Current Regulations: The current regulations reflect the previous statutory definition of an academic year requiring a minimum of 30 weeks of instructional time for all programs regardless of the way in which the program was measured.

New Regulations: Section 668.3(a) of the regulations has been amended to reflect the change in the statutory definition of an academic year. In addition, we have modified the definition so that academic year is no longer defined as a period beginning on the first day and ending on the last day of classes.

Reasons: The regulations are modified to reflect the change made by the HERA to the definition of an academic year. Because all programs must define an academic year that conforms to the minimum requirements even if the program itself is shorter than those minimum requirements, we modified the definition so that an academic year is no longer defined as a period of time that begins on the first day of classes and ends on the last day of classes or examinations.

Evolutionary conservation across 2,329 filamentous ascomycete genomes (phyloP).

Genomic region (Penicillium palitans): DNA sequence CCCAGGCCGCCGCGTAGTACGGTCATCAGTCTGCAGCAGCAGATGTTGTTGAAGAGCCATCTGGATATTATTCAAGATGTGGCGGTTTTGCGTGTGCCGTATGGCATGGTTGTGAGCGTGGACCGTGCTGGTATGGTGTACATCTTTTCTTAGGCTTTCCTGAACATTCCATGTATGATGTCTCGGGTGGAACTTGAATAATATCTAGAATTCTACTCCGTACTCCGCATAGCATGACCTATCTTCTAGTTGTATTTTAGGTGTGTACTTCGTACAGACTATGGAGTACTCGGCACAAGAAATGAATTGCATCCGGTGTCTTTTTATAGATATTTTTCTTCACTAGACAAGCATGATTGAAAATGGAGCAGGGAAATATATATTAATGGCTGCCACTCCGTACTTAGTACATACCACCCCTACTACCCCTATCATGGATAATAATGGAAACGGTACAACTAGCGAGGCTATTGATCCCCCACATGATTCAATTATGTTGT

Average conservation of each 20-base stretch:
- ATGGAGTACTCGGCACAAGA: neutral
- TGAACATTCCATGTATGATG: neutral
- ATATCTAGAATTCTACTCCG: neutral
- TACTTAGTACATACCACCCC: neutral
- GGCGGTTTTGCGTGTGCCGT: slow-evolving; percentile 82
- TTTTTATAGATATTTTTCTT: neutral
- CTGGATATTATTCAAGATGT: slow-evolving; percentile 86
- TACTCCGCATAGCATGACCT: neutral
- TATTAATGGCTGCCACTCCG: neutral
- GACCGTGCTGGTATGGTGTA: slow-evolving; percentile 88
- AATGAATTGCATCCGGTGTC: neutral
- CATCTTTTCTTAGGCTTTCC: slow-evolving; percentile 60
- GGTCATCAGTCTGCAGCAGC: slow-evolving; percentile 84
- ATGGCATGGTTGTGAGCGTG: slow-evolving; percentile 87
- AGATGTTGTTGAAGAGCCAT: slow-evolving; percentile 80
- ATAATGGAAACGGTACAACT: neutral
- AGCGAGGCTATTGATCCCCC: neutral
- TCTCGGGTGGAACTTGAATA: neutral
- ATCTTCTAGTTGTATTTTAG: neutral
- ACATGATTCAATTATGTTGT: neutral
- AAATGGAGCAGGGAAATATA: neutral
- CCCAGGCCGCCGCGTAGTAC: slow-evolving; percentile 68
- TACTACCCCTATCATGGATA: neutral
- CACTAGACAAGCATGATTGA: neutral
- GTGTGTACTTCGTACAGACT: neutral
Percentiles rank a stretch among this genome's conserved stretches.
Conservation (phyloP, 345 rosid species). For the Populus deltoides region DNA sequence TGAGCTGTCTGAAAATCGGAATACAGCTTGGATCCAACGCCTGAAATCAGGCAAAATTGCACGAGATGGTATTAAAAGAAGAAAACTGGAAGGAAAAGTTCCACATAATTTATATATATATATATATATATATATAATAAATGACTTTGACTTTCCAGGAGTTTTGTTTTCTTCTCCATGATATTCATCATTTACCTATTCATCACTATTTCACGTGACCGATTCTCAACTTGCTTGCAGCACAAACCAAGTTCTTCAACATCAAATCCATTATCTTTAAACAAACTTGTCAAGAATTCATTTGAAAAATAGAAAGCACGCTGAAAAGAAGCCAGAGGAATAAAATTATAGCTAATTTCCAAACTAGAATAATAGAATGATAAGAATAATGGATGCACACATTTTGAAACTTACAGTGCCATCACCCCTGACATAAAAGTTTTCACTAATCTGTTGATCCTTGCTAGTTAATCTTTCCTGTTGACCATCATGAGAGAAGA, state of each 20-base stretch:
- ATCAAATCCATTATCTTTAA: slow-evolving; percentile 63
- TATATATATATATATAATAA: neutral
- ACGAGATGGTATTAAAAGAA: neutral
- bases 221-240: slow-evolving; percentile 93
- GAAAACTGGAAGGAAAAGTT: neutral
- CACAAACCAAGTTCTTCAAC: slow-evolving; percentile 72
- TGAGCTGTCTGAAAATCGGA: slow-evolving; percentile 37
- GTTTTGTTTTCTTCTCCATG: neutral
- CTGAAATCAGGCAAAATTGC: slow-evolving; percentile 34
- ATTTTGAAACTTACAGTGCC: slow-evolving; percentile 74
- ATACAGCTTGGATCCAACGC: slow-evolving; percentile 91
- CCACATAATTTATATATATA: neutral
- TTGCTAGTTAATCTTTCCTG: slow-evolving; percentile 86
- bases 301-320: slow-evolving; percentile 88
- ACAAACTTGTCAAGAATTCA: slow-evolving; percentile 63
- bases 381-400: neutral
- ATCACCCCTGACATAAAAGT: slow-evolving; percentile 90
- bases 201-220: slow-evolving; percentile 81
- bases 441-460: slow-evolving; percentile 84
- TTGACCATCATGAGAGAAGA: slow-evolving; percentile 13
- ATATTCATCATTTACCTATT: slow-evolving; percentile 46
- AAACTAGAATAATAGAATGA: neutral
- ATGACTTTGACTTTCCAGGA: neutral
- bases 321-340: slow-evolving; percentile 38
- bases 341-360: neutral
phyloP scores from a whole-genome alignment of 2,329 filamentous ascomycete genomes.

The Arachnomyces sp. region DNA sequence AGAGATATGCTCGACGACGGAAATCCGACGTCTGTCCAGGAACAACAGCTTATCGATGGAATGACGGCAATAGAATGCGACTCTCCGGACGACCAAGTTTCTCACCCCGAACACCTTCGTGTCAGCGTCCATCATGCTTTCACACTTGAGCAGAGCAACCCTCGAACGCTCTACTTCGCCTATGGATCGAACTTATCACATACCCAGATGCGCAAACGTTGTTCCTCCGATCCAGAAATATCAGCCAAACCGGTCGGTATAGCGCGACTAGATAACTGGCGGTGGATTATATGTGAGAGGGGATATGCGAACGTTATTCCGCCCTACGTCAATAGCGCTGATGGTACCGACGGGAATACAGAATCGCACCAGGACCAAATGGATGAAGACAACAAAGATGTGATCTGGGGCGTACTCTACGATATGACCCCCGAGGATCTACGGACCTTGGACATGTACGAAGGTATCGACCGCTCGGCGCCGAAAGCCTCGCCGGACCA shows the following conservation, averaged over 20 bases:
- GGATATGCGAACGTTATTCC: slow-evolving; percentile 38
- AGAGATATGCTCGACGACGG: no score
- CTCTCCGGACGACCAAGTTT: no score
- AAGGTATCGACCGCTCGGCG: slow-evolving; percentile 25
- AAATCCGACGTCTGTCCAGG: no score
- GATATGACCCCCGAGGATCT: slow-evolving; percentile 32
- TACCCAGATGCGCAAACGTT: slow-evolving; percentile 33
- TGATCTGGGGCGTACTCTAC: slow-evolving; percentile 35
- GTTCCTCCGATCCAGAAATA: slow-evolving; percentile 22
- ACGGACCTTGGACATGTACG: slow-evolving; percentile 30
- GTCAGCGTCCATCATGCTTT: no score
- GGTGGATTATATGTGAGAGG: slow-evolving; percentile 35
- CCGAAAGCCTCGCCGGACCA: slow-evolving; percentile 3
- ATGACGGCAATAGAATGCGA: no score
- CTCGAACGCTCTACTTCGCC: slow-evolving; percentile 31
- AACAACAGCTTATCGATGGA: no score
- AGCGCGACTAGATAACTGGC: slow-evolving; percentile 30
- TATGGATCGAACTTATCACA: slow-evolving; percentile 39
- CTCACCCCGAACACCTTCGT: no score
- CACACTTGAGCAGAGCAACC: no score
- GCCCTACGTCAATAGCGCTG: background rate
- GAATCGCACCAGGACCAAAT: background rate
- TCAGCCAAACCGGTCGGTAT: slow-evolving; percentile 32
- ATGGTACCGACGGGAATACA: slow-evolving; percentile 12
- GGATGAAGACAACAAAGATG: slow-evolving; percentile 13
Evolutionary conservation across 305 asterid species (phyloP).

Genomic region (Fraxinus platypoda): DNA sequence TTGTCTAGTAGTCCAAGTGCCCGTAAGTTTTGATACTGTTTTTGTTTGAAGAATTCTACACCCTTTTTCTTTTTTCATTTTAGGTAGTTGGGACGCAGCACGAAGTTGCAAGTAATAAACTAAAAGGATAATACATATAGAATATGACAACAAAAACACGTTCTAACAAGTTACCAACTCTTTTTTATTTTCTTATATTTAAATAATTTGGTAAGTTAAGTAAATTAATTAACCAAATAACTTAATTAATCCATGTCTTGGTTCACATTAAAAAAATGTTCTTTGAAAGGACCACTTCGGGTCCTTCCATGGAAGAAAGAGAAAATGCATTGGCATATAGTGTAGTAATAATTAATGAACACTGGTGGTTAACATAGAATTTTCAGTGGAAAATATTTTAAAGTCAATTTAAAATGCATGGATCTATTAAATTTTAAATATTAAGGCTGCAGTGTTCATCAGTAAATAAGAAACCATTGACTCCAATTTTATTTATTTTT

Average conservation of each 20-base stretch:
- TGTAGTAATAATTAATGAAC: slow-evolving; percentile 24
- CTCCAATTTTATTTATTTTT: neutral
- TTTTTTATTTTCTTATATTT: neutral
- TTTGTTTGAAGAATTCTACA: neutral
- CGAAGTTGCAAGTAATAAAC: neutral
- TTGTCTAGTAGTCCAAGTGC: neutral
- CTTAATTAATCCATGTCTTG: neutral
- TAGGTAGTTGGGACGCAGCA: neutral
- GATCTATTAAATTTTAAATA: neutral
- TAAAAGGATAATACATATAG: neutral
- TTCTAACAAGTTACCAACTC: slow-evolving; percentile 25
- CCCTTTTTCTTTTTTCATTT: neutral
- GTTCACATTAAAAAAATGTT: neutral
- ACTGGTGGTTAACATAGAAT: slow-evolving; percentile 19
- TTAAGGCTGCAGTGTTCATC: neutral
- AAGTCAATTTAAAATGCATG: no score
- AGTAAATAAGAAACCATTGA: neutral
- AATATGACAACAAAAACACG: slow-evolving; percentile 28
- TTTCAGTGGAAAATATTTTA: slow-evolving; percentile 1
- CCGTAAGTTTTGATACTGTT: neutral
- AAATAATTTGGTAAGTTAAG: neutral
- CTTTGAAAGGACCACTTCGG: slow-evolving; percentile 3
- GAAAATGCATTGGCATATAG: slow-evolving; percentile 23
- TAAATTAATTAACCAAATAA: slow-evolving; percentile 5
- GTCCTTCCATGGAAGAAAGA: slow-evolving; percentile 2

Treatment of Title IV Funds When a Student Withdraws (§§ 668.22, 668.35, and 668.173)

Program Applicability

Statute: Section 8022 of the HERA amended section 484B(a)(3)(C)(i) of the HEA to change the applicability of section 484B of the HEA (commonly referred to as the Return of Title IV Funds requirements). Under prior law, the Return of Title IV Funds rules applied to all Title IV, HEA grant and loan assistance other than Federal Work Study (FWS) funds. Under the HERA, the rules will now apply only to funds from the Pell Grant, Federal Supplemental Educational Opportunity Grant (FSEOG), FFEL, Direct Loan, and Perkins Loan programs, and to the new Academic Competitiveness Grant (ACG) and National Science and Mathematics Access to Retain Talent (SMART) Grant programs.